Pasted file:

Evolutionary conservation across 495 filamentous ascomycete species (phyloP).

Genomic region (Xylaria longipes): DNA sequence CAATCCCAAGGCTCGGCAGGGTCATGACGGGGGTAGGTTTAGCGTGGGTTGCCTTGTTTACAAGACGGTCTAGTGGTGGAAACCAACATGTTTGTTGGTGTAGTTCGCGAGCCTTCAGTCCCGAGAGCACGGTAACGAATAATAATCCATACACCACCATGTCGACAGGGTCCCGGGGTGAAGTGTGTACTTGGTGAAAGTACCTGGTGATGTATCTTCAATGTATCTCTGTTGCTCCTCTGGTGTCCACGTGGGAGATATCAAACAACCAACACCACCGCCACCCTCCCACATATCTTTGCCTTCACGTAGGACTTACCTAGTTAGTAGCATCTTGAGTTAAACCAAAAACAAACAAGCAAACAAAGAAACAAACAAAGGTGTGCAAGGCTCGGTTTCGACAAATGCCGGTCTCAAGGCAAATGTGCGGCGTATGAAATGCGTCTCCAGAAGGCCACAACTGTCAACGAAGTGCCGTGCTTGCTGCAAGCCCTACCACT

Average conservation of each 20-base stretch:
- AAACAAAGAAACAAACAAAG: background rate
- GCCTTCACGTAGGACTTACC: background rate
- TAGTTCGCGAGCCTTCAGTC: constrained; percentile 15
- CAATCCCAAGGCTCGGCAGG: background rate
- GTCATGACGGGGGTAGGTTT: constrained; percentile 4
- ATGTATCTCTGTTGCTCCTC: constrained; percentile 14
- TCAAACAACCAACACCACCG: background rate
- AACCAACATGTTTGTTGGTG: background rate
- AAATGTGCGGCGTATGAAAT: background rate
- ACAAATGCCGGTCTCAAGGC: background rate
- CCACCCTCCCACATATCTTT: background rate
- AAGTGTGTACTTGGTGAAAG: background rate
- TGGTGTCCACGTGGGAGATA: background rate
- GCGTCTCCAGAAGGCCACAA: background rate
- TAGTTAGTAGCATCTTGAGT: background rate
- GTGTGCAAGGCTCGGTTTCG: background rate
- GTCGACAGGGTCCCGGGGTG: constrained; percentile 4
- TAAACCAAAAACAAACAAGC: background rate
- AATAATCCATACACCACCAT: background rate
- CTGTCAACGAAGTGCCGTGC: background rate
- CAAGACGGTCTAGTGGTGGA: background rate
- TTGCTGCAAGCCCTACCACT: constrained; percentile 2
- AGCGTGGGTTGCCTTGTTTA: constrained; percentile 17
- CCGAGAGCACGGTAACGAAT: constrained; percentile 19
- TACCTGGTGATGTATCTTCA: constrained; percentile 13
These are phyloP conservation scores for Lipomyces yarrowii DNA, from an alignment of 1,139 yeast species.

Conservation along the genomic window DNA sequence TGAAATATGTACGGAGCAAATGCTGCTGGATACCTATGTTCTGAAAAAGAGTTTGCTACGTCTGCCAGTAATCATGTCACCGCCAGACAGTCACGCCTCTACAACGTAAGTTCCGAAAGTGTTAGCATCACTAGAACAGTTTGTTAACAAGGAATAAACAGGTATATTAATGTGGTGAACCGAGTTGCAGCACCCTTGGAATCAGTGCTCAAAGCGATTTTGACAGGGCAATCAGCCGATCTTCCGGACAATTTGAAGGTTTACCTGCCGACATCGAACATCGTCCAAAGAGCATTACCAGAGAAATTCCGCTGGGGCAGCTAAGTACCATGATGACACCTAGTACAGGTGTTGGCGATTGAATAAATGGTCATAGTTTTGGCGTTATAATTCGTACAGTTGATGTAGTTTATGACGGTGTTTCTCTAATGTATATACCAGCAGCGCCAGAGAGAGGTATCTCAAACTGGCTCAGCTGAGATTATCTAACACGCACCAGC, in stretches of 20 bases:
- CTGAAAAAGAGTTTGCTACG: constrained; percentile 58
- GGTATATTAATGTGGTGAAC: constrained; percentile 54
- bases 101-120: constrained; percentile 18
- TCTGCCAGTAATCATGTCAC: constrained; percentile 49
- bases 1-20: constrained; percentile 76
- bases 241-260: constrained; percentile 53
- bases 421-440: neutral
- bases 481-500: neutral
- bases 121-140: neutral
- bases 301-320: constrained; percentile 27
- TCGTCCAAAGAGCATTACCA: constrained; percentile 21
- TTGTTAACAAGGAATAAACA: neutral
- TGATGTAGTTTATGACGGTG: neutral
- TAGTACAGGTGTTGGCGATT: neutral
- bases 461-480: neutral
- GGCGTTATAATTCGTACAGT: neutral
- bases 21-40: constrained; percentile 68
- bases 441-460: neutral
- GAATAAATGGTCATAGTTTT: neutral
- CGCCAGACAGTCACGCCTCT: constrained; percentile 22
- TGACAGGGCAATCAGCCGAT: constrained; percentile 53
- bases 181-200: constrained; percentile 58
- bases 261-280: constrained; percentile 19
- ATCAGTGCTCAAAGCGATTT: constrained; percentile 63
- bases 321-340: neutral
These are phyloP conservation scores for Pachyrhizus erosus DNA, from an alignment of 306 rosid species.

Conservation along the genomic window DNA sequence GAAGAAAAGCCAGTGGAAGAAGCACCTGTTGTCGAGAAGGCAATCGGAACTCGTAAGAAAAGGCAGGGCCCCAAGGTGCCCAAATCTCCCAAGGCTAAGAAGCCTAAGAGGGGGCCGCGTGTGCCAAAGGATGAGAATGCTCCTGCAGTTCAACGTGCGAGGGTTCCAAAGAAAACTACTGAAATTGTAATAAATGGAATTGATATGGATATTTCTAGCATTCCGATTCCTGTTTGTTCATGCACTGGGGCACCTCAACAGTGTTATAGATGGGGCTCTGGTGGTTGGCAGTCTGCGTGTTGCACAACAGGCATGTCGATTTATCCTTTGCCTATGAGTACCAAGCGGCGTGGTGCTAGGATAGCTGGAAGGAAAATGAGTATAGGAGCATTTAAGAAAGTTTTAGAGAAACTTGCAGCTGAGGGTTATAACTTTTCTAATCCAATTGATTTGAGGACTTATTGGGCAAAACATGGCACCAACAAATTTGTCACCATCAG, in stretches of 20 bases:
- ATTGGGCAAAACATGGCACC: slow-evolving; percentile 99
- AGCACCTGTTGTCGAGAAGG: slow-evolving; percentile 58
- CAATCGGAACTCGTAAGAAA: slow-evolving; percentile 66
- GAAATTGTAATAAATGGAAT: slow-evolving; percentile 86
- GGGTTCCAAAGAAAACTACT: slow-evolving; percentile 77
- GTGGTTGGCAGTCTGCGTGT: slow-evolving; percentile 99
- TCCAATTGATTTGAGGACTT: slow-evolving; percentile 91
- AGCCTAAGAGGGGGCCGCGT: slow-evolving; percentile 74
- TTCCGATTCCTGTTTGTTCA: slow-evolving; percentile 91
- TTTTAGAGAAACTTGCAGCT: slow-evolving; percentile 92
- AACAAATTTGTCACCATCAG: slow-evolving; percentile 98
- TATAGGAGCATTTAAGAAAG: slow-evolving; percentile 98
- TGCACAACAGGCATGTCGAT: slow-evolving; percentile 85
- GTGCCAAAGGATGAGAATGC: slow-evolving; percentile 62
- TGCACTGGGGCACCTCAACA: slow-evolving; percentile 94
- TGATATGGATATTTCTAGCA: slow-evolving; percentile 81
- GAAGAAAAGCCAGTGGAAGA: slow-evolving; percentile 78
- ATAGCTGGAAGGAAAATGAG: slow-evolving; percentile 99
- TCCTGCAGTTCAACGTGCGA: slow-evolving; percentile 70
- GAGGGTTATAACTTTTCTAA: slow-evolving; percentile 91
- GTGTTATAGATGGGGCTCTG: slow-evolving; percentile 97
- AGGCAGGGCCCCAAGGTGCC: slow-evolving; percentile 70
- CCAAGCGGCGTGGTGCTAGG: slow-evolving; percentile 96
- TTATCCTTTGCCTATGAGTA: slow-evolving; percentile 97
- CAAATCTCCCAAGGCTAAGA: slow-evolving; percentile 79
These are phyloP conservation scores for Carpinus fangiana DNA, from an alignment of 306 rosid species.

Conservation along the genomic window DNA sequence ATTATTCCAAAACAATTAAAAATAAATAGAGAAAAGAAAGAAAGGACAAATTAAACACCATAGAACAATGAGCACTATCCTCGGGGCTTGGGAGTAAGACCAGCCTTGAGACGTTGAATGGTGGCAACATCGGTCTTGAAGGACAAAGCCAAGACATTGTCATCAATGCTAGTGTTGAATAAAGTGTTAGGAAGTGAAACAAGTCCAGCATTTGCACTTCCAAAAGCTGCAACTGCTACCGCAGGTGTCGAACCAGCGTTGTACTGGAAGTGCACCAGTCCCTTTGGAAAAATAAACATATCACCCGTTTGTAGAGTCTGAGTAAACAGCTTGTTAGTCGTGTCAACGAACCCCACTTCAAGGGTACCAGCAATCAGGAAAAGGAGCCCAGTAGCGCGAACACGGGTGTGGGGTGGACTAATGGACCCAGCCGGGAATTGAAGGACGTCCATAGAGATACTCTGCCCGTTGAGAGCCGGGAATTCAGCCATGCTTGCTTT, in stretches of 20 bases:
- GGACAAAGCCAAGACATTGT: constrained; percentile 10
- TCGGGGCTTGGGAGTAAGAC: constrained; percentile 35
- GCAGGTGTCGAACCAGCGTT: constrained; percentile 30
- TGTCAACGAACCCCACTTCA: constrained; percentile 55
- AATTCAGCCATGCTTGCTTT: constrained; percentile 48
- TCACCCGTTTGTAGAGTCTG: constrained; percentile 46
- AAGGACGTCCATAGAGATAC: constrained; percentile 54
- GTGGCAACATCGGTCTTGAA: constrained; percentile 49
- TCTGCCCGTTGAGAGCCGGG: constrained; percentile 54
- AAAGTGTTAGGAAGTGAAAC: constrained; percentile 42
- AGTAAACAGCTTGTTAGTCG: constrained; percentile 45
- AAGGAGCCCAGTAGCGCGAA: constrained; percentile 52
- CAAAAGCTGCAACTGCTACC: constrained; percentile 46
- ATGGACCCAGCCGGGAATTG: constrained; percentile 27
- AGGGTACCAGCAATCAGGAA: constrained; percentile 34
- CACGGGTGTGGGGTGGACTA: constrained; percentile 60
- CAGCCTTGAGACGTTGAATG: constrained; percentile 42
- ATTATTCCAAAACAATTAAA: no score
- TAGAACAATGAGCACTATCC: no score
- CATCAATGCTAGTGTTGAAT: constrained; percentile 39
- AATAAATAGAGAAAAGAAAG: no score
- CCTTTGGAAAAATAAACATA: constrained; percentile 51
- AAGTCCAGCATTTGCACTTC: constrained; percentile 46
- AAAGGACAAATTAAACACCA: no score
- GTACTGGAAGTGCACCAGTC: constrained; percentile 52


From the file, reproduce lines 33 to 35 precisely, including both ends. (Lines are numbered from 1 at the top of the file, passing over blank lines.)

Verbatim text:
- bases 101-120: constrained; percentile 18
- TCTGCCAGTAATCATGTCAC: constrained; percentile 49
- bases 1-20: constrained; percentile 76